Second violin Francesca Hiew‘s 39-bar-long D/E flat trill (with upper additions) gave a generously applied support for the opening to Bartok’s Seconda parte where Dahlenburg and King announced in pizzicato chords the simple folk-tune that provides a baics reference point for this movement before Barltrop span out the main feature with welcome refinement at Number 3. No group can avoid showing the near-disturbing intensity of effort required to handle the composer’s technical demands: sound-production devices that once seemed so revolutionary, for instance, as well as keeping a communal head in the fugal flurries that erupt in a hurtlingly rapid tempo that, apart from one brief rallentando, seems to increase in bite and headlong motion with each Piu mosso.

It’s still an alarmingly difficult Allegro to handle but I couldn’t detect any obvious faults in the ASQ’s interpretation which impressed for its precision and spirit of confrontation without relaxation. While the succeeding Recapitulazione della prima parte offered some relief from the dynamic and rhythmic tension, the linear interplay remained taut, particularly subsequent to Number 3 when the main content of the movement begins. And the players rose to meet the draining Coda with unflagging energy, Hiew and Dahlenburg contriving to cut across the violin and viola partnership at Number 5 with incisive delivery. This is exhausting music to experience: an Allegro molto that doesn’t let up once it hits the Meno vivo (but not much less) mark at Number 3 . Bartok is somehow able to convince you of a successful outcome in his last insistent chords – all 12 of them – but you are left both exhilarated and drained by the experience. Well, you should be, especially when the performance was delivered with this group’s level of insight and exacting delivery.

But the audience reaction struck me as lethargic, nowhere near as enthusiastic as that for the following Mendelssohn and Fischer. What can you do? Bartok’s score is nearly a century old and still has the potential to disturb and alienate, just as it did when I first heard it in Sydney some time during the late 1950s. For the majority of Brisbane’s ASQ patrons, it seems that sounds heard must be sweet; even century-old chamber music milestones can be discounted in this communally accepted triumph of diatonicism. Still, a tepid reaction didn’t upset me as much as the clown in seat F8 or 9 behind me, who coughed at regular intervals across the night; even his partner occasionally got in on the act. The rules are unwritten but clear, and I’ve seen them observed at orchestral concerts here; if you’ve got a cough, you get up and go out to put yourself in order, rather than sitting in the middle of a hall spreading COVID germs. I know Brisbane’s attitude to health is relaxed but there is such a thing as the public good.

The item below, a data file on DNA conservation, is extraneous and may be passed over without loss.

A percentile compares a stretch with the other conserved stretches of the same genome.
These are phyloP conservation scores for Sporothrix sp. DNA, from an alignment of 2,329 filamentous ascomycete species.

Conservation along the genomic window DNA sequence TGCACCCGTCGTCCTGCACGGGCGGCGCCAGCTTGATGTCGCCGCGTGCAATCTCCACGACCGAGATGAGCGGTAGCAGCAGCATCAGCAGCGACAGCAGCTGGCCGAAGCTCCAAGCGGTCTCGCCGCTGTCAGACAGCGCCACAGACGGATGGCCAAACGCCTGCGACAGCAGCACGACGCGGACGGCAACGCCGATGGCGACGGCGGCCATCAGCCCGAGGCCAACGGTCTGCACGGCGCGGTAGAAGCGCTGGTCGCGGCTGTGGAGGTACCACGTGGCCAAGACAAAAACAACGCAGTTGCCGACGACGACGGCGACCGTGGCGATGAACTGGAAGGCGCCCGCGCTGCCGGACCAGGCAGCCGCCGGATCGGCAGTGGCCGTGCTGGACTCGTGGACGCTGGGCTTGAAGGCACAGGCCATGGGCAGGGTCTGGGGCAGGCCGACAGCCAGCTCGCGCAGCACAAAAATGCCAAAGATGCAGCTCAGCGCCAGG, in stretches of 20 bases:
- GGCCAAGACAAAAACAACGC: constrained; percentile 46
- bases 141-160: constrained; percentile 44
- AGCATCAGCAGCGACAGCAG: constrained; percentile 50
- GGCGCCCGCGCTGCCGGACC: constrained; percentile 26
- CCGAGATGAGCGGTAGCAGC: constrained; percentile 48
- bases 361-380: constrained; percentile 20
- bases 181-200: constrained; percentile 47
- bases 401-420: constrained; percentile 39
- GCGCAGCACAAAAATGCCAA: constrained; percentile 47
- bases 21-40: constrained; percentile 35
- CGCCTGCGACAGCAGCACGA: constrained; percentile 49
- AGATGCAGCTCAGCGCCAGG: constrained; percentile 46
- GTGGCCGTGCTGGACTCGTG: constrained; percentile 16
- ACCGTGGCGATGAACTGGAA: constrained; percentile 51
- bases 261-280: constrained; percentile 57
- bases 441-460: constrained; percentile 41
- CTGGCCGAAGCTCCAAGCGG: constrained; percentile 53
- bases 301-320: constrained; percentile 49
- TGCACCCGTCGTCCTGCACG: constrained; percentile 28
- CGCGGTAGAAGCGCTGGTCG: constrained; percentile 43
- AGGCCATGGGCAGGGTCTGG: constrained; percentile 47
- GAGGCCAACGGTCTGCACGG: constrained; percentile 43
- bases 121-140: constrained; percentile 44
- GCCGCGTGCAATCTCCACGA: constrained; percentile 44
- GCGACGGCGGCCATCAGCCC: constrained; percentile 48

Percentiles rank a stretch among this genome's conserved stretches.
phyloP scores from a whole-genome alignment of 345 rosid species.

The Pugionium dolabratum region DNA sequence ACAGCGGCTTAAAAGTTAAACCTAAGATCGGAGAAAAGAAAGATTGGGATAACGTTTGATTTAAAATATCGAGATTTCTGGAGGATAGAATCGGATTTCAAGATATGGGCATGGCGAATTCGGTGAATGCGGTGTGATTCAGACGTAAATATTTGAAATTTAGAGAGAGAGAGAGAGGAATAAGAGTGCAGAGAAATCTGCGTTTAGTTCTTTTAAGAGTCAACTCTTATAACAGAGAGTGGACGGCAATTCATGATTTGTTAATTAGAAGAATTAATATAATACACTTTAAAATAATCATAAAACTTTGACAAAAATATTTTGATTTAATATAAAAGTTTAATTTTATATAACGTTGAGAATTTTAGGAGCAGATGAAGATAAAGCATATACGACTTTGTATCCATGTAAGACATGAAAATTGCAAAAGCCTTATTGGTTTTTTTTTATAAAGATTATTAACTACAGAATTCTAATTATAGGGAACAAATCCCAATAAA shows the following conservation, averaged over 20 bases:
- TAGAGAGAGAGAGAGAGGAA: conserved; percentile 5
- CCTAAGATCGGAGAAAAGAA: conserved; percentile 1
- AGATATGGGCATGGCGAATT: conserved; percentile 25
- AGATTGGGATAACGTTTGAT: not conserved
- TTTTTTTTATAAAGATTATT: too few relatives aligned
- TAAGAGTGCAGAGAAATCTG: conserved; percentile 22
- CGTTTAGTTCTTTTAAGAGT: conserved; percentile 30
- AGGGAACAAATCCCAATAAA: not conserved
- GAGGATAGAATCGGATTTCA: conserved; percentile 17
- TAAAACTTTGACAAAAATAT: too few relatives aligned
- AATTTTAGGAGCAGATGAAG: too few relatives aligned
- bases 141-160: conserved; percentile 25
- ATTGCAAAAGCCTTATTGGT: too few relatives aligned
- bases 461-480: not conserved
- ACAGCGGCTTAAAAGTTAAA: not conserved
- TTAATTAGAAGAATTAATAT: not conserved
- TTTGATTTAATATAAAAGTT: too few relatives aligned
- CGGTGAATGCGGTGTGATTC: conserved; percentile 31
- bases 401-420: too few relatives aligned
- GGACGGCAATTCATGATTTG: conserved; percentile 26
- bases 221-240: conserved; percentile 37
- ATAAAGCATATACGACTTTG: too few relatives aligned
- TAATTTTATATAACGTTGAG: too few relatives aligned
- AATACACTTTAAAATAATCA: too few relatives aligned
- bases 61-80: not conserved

So it’s a welcome to Dahlenburg and clear evidence on this night that he’ll make a welcome presence in this group that has almost settled into a regular pattern since Barltrop came to the first violin desk. But, as far as I can tell, there isn’t a replacement for King in the wings – or is there? Whatever he outcome, he will be missed for his reliability and individuality of output, his mastery across the repertoire and, as we have seen in the 2015 Highly Strung documentary, an admirable grace under abnormal circumstances and an impressively even temper; this last quality a must-have for any musical administrator.